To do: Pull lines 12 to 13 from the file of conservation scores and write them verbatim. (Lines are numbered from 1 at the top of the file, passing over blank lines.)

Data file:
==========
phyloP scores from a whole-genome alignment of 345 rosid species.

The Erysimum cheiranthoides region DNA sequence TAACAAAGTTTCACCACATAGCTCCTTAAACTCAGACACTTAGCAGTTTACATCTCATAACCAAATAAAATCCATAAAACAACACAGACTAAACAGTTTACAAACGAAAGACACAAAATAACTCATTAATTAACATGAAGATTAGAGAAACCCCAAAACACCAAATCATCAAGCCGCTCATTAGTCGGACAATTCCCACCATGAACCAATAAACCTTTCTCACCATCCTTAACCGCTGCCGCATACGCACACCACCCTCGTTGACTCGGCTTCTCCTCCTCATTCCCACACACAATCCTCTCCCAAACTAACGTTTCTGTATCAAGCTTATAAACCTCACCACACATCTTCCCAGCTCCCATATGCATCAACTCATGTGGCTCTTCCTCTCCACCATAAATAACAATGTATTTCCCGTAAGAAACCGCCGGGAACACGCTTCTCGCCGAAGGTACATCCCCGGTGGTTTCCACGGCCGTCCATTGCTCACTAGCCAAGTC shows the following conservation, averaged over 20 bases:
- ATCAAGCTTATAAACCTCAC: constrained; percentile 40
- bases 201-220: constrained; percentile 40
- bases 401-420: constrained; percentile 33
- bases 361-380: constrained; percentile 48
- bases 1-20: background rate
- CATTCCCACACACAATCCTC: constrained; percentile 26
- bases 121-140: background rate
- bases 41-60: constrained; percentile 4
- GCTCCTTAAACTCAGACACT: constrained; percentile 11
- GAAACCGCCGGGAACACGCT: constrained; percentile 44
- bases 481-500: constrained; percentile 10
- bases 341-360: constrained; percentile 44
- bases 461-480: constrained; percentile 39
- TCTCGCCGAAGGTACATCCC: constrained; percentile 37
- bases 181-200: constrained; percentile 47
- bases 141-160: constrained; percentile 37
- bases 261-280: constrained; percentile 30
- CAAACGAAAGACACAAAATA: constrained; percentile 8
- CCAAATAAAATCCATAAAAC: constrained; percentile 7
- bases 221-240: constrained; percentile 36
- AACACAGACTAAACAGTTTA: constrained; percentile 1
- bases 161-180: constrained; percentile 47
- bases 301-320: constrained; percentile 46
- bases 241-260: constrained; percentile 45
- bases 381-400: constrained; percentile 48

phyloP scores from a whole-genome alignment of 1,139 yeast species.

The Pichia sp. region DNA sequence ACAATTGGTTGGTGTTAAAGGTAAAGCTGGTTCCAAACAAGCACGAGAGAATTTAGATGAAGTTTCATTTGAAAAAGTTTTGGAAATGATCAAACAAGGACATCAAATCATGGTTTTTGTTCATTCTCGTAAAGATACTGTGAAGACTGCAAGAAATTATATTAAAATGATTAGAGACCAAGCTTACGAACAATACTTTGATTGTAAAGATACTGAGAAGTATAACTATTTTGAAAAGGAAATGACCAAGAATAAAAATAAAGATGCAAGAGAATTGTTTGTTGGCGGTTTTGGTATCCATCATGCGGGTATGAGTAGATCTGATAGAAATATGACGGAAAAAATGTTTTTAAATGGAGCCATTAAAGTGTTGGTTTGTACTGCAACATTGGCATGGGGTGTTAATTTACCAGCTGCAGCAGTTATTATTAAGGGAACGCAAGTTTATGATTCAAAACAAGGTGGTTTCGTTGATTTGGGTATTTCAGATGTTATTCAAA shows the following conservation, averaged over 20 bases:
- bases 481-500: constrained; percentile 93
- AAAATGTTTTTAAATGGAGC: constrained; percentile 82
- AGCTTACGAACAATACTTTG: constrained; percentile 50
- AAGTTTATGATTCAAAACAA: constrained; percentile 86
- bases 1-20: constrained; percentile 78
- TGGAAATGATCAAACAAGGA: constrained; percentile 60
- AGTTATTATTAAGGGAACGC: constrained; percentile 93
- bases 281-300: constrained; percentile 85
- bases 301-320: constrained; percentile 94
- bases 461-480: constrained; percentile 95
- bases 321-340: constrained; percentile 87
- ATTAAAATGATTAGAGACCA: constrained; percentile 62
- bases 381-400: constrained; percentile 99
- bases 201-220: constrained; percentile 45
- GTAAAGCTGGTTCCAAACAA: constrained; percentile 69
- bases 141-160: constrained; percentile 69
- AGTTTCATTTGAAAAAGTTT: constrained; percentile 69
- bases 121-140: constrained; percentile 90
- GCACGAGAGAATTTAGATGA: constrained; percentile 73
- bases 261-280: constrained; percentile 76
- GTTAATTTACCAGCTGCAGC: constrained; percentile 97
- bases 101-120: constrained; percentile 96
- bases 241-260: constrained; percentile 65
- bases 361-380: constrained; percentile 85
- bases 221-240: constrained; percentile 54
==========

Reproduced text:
- GAAACCGCCGGGAACACGCT: constrained; percentile 44
- bases 481-500: constrained; percentile 10